Willingness and ability to communicate in a timely manner is an important quality – especially in remote workers. But emails that go unanswered for days or messages that don’t get returned can’t be tolerated.
In these uncertain business conditions, quick communication could be absolutely vital to the success of a project or even survival of your company.
5. Receptive to Feedback
You hire people to boost your business and to take pressure off you. When you offer them feedback and constructive criticism, they should respond positively. Plus, they should use these comments to put them into practice and improve their skills.
So, if you offer a virtual worker constructive criticism and then you see they don’t apply it – they’re not qualified.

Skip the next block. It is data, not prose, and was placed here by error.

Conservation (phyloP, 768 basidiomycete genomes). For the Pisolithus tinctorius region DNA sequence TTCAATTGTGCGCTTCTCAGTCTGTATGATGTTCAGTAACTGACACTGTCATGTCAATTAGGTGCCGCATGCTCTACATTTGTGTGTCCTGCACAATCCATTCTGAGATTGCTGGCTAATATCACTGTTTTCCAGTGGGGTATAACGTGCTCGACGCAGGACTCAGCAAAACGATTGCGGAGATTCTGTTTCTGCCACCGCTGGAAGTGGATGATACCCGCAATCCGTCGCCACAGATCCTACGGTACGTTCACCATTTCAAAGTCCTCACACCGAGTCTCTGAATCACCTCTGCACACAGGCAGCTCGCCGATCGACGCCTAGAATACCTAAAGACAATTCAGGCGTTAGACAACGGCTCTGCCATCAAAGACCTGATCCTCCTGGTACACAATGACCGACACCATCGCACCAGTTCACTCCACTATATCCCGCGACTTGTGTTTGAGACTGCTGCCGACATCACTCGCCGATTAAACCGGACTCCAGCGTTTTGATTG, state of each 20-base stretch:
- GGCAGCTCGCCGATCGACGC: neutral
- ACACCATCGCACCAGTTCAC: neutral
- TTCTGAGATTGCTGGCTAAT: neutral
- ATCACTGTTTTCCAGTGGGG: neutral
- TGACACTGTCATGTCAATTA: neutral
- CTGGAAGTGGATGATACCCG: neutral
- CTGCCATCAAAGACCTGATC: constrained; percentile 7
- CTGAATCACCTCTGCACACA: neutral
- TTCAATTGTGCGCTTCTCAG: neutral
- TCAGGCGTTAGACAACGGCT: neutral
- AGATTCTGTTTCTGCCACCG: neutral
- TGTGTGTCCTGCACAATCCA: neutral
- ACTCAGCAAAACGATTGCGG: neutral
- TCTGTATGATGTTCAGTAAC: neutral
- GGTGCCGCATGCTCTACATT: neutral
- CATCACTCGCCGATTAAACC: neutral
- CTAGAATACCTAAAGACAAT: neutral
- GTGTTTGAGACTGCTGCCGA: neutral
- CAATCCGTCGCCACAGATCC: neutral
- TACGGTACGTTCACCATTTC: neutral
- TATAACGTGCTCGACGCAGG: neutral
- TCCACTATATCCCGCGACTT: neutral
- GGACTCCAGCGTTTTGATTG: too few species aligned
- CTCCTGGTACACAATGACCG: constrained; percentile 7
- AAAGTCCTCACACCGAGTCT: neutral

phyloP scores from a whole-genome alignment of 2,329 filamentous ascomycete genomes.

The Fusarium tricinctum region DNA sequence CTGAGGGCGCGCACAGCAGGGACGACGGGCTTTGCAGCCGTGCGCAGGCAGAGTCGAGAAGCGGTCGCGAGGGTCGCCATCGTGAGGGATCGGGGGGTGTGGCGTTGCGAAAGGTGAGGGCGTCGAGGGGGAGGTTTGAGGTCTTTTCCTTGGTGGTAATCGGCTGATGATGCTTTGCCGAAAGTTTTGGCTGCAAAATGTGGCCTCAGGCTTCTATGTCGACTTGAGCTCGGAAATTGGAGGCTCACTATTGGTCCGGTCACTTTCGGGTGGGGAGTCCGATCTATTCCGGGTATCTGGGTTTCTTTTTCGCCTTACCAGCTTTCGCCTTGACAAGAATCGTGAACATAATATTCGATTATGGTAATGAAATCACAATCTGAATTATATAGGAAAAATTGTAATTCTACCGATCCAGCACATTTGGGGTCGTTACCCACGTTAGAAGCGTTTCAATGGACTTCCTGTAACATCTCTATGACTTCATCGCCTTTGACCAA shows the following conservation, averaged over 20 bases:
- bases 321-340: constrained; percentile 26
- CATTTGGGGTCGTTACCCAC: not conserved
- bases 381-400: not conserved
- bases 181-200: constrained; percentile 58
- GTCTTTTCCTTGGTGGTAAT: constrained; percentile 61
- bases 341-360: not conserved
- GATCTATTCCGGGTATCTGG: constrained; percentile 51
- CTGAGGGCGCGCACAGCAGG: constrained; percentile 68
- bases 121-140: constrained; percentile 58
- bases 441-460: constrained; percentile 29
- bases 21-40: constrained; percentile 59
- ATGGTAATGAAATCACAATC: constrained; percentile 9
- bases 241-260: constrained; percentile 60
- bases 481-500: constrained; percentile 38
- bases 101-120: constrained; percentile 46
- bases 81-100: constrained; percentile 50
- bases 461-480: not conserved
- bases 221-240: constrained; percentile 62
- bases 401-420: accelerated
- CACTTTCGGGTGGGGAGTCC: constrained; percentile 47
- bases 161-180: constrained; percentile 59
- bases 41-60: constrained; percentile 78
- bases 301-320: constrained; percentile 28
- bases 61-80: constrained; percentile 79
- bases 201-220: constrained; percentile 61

Additionally, keep in mind the added cost of team members who won’t relate to feedback. When you pay someone to complete an assignment, and then you have to spend extra time fixing their work, it eats up your hours and your budget.
However, if a remote worker ignores feedback, gets defensive, or doesn’t use criticism to improve their ability- – Bye, Bye!
Hiring and training remote workers has a learning curve. Look for candidates who are proactive, receptive to feedback, open to learning, quick to communicate with you and pleasant to work with. If you can do that, you’ll build a team that will help you take your business to the next level.
Want to improve your team recruiting strategy even further? Call Flexicrew to help you attract talent who can effectively work remote as long as this pandemic lingers.